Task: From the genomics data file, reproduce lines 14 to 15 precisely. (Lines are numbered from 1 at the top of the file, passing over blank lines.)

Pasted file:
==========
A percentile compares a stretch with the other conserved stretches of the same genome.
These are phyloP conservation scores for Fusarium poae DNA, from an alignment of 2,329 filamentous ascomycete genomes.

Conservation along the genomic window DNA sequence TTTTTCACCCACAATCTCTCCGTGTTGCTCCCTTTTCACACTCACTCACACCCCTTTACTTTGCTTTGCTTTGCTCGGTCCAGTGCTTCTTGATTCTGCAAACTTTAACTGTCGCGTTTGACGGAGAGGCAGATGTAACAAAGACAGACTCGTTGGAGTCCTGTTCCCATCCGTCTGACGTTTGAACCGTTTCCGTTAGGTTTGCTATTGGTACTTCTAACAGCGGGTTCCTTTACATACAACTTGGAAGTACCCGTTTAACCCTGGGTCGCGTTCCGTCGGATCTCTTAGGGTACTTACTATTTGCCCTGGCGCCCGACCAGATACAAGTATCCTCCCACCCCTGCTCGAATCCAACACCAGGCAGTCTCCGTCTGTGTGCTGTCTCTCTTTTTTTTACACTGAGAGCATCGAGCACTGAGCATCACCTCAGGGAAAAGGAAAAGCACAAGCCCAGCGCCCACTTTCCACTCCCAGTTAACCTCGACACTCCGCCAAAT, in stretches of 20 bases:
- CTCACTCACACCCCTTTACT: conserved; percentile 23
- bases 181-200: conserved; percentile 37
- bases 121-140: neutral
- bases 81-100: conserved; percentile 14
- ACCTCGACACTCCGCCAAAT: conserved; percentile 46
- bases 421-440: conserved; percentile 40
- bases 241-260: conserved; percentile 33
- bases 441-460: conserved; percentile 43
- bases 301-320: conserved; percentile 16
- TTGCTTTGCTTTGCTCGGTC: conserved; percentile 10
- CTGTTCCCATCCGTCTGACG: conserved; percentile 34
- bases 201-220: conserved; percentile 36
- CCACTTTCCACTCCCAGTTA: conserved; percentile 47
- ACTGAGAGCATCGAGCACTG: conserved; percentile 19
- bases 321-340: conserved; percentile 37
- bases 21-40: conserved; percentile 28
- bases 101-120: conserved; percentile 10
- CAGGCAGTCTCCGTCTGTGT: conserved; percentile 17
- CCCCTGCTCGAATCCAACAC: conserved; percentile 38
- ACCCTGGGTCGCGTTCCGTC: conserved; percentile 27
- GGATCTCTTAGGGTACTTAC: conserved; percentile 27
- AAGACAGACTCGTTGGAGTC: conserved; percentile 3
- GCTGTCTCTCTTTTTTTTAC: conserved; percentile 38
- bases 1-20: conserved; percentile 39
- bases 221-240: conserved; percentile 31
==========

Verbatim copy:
- CTGTTCCCATCCGTCTGACG: conserved; percentile 34
- bases 201-220: conserved; percentile 36